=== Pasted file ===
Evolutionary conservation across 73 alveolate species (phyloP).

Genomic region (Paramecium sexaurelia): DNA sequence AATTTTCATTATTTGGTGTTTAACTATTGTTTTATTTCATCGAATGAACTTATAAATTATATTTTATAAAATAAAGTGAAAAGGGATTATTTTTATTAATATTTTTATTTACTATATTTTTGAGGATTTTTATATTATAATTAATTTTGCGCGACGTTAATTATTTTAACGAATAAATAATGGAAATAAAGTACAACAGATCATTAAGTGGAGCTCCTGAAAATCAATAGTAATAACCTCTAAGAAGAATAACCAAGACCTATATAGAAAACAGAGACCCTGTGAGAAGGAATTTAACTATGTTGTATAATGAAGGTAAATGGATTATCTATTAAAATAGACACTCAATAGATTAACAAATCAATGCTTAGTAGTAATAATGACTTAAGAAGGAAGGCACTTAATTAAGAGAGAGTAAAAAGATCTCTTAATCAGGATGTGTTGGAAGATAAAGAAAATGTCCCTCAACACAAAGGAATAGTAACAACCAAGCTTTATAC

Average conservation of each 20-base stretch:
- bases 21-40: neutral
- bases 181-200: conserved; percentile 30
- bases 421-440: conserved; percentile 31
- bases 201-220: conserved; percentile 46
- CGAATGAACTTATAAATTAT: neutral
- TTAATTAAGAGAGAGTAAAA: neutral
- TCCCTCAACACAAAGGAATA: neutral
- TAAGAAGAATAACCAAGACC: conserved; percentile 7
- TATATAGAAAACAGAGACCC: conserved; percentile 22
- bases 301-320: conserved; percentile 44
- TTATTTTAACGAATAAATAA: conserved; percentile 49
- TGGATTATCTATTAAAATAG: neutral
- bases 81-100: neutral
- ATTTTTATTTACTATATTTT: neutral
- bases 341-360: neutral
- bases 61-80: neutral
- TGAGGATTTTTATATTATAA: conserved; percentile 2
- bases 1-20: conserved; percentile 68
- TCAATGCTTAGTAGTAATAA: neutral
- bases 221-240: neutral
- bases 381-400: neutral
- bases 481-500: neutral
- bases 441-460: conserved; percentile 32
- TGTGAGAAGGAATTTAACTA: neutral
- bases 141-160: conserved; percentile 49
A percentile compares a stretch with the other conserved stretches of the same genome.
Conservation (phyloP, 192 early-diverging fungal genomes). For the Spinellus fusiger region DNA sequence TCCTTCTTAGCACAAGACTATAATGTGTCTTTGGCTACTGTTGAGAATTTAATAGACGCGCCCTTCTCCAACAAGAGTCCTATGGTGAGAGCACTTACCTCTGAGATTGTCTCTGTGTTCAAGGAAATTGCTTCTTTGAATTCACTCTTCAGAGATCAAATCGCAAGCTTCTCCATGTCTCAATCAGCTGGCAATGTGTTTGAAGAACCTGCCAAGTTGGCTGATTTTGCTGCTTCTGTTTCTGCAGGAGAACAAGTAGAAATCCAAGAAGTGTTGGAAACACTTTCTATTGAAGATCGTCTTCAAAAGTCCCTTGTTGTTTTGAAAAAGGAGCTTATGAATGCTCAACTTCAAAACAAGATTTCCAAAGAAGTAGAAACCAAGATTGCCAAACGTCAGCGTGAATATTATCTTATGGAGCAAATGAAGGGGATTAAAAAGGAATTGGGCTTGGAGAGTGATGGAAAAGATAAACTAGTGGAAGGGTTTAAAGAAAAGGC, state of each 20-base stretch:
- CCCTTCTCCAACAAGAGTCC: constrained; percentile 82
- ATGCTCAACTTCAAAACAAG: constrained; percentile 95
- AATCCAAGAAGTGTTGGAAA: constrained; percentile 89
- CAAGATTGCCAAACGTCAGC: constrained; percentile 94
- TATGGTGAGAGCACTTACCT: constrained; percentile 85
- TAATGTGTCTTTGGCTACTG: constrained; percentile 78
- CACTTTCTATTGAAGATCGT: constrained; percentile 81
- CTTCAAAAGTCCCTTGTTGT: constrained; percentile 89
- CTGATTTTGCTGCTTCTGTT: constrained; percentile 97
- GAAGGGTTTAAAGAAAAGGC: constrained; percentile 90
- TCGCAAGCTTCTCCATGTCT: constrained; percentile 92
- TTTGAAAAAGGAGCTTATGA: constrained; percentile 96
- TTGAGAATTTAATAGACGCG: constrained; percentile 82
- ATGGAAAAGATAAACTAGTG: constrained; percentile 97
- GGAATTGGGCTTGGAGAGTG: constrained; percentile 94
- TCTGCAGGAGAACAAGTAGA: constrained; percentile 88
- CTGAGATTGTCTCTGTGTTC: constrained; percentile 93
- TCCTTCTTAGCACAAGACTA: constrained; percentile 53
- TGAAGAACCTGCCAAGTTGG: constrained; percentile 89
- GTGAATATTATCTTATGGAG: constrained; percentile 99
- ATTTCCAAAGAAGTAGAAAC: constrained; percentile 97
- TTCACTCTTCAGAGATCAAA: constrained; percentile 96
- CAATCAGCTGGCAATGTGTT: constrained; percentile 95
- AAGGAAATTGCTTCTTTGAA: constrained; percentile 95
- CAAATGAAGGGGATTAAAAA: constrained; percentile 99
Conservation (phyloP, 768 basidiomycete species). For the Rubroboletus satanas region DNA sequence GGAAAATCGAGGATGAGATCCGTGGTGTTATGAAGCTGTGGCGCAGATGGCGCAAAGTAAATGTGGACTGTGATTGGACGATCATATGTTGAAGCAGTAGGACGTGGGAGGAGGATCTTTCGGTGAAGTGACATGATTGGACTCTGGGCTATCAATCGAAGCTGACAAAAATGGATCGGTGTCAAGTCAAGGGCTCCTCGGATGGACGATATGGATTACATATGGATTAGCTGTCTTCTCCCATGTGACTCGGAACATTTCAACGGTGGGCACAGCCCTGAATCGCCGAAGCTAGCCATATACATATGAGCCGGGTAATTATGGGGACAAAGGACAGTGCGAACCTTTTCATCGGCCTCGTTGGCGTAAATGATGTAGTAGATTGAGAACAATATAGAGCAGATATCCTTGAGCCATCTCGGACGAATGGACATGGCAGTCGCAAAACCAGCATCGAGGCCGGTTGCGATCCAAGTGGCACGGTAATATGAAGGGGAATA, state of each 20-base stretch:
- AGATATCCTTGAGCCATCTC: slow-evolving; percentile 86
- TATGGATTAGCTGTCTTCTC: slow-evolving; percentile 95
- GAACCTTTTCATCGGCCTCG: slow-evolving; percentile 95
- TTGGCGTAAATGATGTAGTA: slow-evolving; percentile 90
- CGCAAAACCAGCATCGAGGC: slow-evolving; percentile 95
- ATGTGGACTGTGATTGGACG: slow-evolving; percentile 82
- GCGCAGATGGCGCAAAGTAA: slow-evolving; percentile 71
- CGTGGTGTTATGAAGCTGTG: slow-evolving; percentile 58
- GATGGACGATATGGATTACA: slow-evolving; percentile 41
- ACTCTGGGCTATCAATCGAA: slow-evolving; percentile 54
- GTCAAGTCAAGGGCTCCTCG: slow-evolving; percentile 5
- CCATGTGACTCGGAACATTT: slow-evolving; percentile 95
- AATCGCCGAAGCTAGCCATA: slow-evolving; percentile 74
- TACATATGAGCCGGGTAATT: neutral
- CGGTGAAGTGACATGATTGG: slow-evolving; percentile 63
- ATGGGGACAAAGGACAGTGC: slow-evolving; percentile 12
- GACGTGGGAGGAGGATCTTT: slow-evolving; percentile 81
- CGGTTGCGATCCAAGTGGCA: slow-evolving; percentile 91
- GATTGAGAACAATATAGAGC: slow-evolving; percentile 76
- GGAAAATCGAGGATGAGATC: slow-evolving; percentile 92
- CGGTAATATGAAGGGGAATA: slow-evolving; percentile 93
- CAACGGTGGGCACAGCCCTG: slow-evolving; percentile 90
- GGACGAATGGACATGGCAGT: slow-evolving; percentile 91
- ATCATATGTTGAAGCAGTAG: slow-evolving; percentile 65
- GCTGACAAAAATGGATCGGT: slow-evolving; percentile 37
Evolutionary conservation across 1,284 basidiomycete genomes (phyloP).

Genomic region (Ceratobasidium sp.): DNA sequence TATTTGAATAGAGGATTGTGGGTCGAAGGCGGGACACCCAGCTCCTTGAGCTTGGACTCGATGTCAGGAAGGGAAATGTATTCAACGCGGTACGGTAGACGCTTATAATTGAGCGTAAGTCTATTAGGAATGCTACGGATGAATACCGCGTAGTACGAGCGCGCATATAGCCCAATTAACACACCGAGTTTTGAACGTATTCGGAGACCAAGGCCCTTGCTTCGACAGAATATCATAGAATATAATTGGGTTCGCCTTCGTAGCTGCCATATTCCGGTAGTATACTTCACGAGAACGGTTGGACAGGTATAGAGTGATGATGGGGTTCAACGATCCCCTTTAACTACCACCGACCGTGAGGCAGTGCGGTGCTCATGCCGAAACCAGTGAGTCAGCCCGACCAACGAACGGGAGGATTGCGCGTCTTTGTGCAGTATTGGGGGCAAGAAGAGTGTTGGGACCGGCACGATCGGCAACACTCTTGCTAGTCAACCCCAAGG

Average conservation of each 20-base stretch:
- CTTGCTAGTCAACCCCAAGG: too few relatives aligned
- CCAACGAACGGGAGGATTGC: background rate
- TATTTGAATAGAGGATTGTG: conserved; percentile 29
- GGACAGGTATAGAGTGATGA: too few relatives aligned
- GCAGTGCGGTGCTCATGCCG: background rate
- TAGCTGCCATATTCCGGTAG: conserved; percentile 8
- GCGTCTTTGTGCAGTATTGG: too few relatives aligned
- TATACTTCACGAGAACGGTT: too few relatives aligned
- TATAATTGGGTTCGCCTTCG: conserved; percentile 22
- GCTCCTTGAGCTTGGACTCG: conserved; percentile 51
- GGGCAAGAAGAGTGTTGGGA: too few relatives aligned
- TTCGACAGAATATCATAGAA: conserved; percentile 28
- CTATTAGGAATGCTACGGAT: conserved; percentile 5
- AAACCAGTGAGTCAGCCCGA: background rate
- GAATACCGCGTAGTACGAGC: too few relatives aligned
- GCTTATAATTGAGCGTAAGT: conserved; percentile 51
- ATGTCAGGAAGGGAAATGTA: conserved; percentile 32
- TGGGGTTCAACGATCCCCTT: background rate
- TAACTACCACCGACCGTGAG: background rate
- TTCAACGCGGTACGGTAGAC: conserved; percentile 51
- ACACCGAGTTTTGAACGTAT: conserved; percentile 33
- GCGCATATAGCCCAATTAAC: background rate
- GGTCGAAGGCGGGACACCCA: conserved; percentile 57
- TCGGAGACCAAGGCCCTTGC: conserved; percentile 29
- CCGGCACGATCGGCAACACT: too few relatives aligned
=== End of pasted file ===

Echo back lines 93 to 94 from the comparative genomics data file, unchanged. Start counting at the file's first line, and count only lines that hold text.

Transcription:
- TATAATTGGGTTCGCCTTCG: conserved; percentile 22
- GCTCCTTGAGCTTGGACTCG: conserved; percentile 51